logging.request-log-template: '{"httpRequest": {"requestMethod": "{{.Request.Method}}",
        "requestUrl": "{{js .Request.RequestURI}}", "requestSize": "{{.Request.ContentLength}}",
        "status": {{.Response.Code}}, "responseSize": "{{.Response.Size}}", "userAgent":
        "{{js .Request.UserAgent}}", "remoteIp": "{{js .Request.RemoteAddr}}", "serverIp":
        "{{.Revision.PodIP}}", "referer": "{{js .Request.Referer}}", "latency": "{{.Response.Latency}}s",
        "protocol": "{{.Request.Proto}}"}, "traceId": "{{index .Request.Header "X-B3-Traceid"}}"}'

    Be careful about the spaces, the ConfigMap will look like:

    apiVersion: v1
      logging.request-log-template: '{"httpRequest": {"requestMethod": "{{.Request.Method}}",
        "requestUrl": "{{js .Request.RequestURI}}", "requestSize": "{{.Request.ContentLength}}",
        "status": {{.Response.Code}}, "responseSize": "{{.Response.Size}}", "userAgent":
        "{{js .Request.UserAgent}}", "remoteIp": "{{js .Request.RemoteAddr}}", "serverIp":
        "{{.Revision.PodIP}}", "referer": "{{js .Request.Referer}}", "latency": "{{.Response.Latency}}s",
        "protocol": "{{.Request.Proto}}"}, "traceId": "{{index .Request.Header "X-B3-Traceid"}}"}'
    kind: ConfigMap
      annotations: |
      creationTimestamp: "2019-11-27T13:53:51Z"
      labels: v0.10.0
      name: config-observability
      namespace: knative-serving
      resourceVersion: "5058"
      selfLink: /api/v1/namespaces/knative-serving/configmaps/config-observability
      uid: 57a86288-111d-11ea-ba80-2659da8acb87
  3. Install the ELK Stack:
    kubectl apply --filename
  4. Before going to the next steps, verify that all the pods are running:
    kubectl get pods --namespace knative-monitoring --watch
  5. We need to to ensure that the Fluentd DaemonSet runs on all our nodes via labeling the nodes with the label:
    kubectl label nodes --all"true"
  6. Run the following command to ensure that the fluentd-ds DaemonSet is ready on at least one node:
    kubectl get daemonset fluentd-ds --namespace knative-monitoring --watch
  7. Now, we will start a local Kubernetes proxy:
    kubectl proxy
  8. Next, access the Kibana via the URL: http://localhost:8001/api/v1/namespaces/knative-monitoring/services/kibana-logging/proxy/app/kibana
  9. Now, the first step is the configure an index pattern:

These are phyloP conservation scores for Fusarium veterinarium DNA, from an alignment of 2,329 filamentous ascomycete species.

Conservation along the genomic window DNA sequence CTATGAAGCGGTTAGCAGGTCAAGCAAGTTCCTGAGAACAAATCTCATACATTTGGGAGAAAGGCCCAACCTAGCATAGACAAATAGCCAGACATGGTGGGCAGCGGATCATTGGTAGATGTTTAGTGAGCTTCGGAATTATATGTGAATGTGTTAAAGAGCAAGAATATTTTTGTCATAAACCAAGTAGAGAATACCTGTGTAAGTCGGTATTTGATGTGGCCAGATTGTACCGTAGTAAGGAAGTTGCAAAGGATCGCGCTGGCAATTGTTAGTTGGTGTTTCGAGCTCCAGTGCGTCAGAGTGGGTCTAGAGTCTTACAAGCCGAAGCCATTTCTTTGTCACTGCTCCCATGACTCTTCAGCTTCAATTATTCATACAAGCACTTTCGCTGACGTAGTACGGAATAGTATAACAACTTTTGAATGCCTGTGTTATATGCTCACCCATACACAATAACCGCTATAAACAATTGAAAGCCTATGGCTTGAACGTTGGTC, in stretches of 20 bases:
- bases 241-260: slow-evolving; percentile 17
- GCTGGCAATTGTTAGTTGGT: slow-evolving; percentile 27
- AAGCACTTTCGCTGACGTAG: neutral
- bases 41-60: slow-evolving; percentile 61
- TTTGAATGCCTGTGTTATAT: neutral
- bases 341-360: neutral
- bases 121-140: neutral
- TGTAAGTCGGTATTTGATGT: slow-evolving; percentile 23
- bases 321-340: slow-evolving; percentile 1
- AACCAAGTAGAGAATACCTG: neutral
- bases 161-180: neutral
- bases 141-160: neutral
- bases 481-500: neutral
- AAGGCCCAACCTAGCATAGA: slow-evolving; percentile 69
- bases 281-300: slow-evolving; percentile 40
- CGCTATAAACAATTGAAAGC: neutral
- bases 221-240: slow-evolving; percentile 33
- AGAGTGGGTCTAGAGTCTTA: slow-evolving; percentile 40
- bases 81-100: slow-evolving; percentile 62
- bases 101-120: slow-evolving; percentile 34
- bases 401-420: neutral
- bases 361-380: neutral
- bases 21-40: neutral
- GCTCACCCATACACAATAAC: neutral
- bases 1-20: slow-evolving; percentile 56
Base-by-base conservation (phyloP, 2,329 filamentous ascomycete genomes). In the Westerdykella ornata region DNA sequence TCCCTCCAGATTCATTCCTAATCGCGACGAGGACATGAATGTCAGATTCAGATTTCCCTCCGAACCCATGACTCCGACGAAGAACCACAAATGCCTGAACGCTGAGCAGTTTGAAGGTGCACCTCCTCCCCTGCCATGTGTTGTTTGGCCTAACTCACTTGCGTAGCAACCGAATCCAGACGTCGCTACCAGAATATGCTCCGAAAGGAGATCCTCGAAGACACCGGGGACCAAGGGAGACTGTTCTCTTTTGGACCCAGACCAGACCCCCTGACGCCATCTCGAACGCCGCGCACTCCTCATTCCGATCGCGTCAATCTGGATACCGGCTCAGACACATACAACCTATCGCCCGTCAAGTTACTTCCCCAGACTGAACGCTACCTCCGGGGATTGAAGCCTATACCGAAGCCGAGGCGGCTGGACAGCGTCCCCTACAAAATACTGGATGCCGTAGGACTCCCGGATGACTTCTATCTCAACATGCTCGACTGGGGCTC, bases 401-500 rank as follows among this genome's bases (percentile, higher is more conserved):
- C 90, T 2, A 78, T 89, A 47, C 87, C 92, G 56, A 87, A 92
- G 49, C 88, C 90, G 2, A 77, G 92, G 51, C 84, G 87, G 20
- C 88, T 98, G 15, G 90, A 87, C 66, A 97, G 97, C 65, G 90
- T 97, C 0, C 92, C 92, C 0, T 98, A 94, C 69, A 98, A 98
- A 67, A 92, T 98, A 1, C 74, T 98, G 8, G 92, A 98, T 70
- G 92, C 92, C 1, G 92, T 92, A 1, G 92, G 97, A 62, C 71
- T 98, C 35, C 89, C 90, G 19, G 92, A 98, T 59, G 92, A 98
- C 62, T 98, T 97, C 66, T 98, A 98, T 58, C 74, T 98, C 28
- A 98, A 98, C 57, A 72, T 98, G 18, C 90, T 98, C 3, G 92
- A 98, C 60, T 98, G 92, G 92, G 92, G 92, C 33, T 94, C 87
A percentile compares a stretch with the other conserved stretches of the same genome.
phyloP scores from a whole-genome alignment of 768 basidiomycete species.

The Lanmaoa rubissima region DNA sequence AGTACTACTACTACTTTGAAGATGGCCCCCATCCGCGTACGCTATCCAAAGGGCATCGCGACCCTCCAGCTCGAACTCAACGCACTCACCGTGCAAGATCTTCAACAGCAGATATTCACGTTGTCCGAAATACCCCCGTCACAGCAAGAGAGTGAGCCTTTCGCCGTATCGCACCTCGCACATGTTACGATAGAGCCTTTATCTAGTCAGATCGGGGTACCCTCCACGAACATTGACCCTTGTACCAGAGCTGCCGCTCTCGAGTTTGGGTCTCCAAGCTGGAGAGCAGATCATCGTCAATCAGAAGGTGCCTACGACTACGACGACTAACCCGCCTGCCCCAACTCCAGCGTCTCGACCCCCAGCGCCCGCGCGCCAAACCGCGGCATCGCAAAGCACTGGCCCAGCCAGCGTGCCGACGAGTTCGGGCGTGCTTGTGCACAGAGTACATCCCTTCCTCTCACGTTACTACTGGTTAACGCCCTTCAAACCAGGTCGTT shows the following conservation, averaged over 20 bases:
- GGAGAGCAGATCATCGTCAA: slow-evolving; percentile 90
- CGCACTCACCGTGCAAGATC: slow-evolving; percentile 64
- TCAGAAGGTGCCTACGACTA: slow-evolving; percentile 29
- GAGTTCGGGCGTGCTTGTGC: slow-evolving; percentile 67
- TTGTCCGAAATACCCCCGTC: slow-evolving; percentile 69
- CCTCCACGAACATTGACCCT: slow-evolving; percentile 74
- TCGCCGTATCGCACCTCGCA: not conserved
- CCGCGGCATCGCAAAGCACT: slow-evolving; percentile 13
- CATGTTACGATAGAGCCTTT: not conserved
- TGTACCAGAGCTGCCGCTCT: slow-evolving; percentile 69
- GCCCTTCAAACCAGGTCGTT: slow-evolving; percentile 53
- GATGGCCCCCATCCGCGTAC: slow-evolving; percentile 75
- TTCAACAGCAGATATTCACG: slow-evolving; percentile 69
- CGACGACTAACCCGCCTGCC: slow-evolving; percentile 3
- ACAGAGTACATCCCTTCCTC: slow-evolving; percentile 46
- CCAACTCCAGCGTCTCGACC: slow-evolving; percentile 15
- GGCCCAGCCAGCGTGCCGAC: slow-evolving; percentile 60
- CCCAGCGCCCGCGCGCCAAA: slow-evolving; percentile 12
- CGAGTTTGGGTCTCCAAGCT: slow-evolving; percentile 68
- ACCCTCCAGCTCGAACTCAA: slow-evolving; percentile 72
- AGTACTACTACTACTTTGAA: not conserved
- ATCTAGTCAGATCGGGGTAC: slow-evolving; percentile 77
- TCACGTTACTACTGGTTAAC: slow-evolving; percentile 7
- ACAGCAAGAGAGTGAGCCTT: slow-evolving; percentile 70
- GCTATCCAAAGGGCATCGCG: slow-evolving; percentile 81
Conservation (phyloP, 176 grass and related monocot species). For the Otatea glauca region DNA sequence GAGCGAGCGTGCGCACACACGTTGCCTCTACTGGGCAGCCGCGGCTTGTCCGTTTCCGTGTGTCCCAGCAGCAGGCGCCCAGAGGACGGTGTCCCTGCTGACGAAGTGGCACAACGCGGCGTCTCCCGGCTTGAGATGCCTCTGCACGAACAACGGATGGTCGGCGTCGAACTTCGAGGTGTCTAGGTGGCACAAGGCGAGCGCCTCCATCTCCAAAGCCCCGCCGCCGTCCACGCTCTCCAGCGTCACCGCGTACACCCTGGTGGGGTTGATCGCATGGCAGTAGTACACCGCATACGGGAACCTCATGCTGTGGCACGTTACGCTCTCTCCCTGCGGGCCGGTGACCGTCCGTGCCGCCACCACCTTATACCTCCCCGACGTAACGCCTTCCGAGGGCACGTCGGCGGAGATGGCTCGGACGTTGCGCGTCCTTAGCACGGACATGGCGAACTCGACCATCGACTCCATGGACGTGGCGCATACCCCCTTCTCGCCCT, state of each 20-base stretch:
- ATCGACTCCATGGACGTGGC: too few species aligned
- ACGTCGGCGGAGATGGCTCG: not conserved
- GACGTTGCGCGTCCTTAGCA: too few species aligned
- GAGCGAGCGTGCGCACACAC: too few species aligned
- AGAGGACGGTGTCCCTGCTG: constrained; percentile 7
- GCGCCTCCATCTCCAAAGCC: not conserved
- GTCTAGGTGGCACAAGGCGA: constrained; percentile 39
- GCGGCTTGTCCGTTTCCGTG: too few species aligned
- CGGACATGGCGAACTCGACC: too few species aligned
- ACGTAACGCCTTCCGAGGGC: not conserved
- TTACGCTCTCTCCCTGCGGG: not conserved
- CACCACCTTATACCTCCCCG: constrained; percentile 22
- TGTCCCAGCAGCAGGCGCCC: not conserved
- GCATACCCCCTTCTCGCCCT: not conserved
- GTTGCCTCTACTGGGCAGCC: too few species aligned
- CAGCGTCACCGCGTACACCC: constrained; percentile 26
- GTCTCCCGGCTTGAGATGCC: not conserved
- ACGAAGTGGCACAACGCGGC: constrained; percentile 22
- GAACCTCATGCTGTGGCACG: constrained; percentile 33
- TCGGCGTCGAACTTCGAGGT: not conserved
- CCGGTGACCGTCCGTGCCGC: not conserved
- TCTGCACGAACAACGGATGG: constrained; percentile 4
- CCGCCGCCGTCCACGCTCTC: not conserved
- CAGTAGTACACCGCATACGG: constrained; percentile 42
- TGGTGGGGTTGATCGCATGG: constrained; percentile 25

Index pattern: logstash-*
    Time Filter field name: @timestamp

    Kibana - Create index pattern

    Kibana – Create index pattern

  10. Now, click on the Discover menu, and in the search menu, we will enter the name of our KNative Service: spring-knative-application
    Kibana - Searching KNative Service logging

    Kibana – Searching KNative Service logging

    Have fun ! 🥳😍🤩

Knative metrics

On KNative, we access metrics through the Grafana UI, which is the visualization tool for Prometheus.

⚠️ If you are not used to Grafana and Prometheus, I highly recommend this great free course 😎 Nowadays, mastering Grafana and Prometheus is a highly recommended skill for any Kubernetes professional.

To open the KNative Grafana UI, enter the following command:

kubectl port-forward --namespace knative-monitoring \
    $(kubectl get pods --namespace knative-monitoring \
    --selector=app=grafana \
    --output=jsonpath="{}") 3000

Now, the Grafana UI is reachable via the URL: http://localhost:3000:

Grafana UI: Knative Serving - Control Plane Efficiency dashboard

Grafana UI: Knative Serving – Control Plane Efficiency dashboard

The following dashboards are pre-installed with KNative Serving:

  • Revision HTTP Requests: HTTP request count, latency, and size metrics per revision and per configuration
  • Nodes: CPU, memory, network, and disk metrics at node level
  • Pods: CPU, memory, and network metrics at pod level
  • Deployment: CPU, memory, and network metrics aggregated at deployment level
  • Istio, Mixer and Pilot: Detailed Istio mesh, Mixer, and Pilot metrics
  • Kubernetes: Dashboards giving insights into cluster health, deployments, and capacity usage

If you are used to play with Prometheus, keep calm, you will find always your toy. To access Prometheus, run this command:

kubectl port-forward -n knative-monitoring \
    $(kubectl get pods -n knative-monitoring \
    --selector=app=prometheus \
    --output=jsonpath="{.items[0]}") 9090

Next, access the Prometheus UI via the URL: http://localhost:9090

Prometheus UI: sample "http_request_duration_microseconds" graph

Prometheus UI: sample http_request_duration_microseconds graph

Enjoy ! 🥳

Knative Request Tracing

We need to enable the support of Zipkin – I will be using Zipkin with in-memory database:

kubectl apply --filename

Next, before accessing the Zipkin UI, start local proxy:

kubectl proxy

Next, access the Zipkin UI via the URL: http://localhost:8001/api/v1/namespaces/istio-system/services/zipkin:9411/proxy/zipkin/

Now, click “Find Traces” to see the latest traces.

Zipkin UI: KNative ksvc requests traces

Zipkin UI: KNative ksvc requests traces

To load the requests traces on our KService, just choose:

  • istio-ingressgateway as Service Name
  • spring-knative-application-something as Span Name 👉 which is the only instance of our KNative, in case of high load you will find many instances of our ksvc

Click Find Traces to load all the gathered traces.

If you check the loaded traces, you can notice that the first request took 4 seconds to be handled, not like all the others that took only some milliseconds only. These traces can demonstrate the heavy cost of the first request. 😁

Where is The knative eventing ? 😁